13 West Coast fish species added to 'sustainable' list

Jun 04, 2014

West Coast trawler fishermen just got some new opportunities.

The Marine Stewardship Council on Tuesday listed 13 species of as "sustainable," opening up new markets for boats working out of ports in California, Oregon and Washington.

The designation, announced in Portland, Ore., comes after three years of rebuilding stocks under a cooperative program involving fishermen, environmentalists and fishery managers. The improvement was spurred by a "catch-share" program that uses a scientific formula to set quotas on catches.

"For West Coast consumers, this announcement means that their options for buying local and certifiably sustainable fish have just expanded dramatically," said Geoff Bettencourt, a commercial fisherman from Half Moon Bay. "It's great news for everyone who loves seafood."

The successful replenishment of the "is a testimony to the environmental and economic benefits we can achieve by working together to solve major fisheries challenges," said Shems Jud, deputy Pacific region director for the Environmental Defense Fund's Oceans Program.

The 13 new to the sustainable list are: chilipepper rockfish, longspine thornyheads, shortspine thornyheads, splitnose rockfish, widow rockfish, yellowtail rockfish, longnose skate, arrowtooth flounder, Dover sole, English sole, ling cod, petrale and sablefish.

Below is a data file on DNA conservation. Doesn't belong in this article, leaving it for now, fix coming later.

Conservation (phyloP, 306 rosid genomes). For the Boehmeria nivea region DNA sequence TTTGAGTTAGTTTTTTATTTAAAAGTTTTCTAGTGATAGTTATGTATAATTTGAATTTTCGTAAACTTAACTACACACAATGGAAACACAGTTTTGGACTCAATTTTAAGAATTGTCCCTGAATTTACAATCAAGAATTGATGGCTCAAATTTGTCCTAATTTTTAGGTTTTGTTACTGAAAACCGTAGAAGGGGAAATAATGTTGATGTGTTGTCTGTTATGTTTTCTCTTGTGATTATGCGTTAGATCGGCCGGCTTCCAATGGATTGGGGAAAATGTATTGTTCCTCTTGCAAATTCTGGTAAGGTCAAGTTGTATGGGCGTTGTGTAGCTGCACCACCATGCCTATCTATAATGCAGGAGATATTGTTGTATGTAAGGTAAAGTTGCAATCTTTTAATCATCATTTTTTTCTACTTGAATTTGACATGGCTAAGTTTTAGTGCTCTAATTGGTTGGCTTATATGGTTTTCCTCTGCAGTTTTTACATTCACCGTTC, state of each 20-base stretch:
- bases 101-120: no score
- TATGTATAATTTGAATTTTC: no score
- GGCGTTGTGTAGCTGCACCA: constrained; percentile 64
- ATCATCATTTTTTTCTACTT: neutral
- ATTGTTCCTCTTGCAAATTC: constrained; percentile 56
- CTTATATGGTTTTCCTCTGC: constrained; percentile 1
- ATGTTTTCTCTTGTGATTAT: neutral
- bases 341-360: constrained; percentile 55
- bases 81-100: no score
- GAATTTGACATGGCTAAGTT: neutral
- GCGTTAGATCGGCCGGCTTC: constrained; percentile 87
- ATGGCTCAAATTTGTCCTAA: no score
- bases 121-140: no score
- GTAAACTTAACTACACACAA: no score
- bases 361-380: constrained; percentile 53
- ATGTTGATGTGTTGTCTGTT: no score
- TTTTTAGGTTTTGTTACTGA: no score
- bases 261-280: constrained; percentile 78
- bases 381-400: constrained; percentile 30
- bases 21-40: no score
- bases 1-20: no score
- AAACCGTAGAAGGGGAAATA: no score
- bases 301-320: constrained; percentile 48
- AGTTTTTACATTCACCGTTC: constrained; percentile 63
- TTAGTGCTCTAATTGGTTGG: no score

Explore further: NOAA reports show strong economic gains from fishing, continued improvement in fish stocks

not rated yet
add to favorites email to friend print save as pdf

Related Stories

A pilot program for harvesting Kodiak rockfish

Jan 31, 2008

In 2007, fishing for Pacific Rockfish (Sebastes sp.) took place in the Central Gulf of Alaska under a 5-year pilot program that incorporated fishery cooperatives instead of the usual “race for fish.” Results after the ...

West Coast fishermen embark on new wave of fishing

Sep 06, 2009

(AP) -- The West Coast groundfish fleet has struggled to stay afloat during major cutbacks to reverse long-standing problems with overfishing and to protect the seafloor from damage caused by bottom trawling ...

'Saving our fish' needs more than a ban on discarding

Nov 10, 2013

Banning the practice of throwing unmarketable or over-quota fish back into the sea is just one of the measures needed to deliver sustainable fisheries according to new research from the University of East Anglia (UEA).

Recommended for you

Preserving crucial tern habitat in Long Island Sound

3 hours ago

Great Gull Island is home to one of the most important nesting habitats for Roseate and Common terns in the world. The estimated 1,300 pairs of Roseate terns that summer on the 17-acre island at the eastern ...

California's sea otter numbers holding steady

4 hours ago

When a sea otter wants to rest, it wraps a piece of kelp around its body to hold itself steady among the rolling waves. Likewise, California's sea otter numbers are holding steady despite many forces pushing ...

22 elephants poached in Mozambique in two weeks

17 hours ago

Poachers slaughtered 22 elephants in Mozambique in the first two weeks of September, environmentalists said Monday, warning that killing for ivory by organised syndicates was being carried out on an "industrialised" ...

Pakistan releases smuggled turtles into the wild

23 hours ago

Pakistani officials and environmentalists on Monday released some 200 rare turtles into the River Indus after the reptiles were retrieved from a southwestern Chinese town where they were seized by customs ...

User comments : 0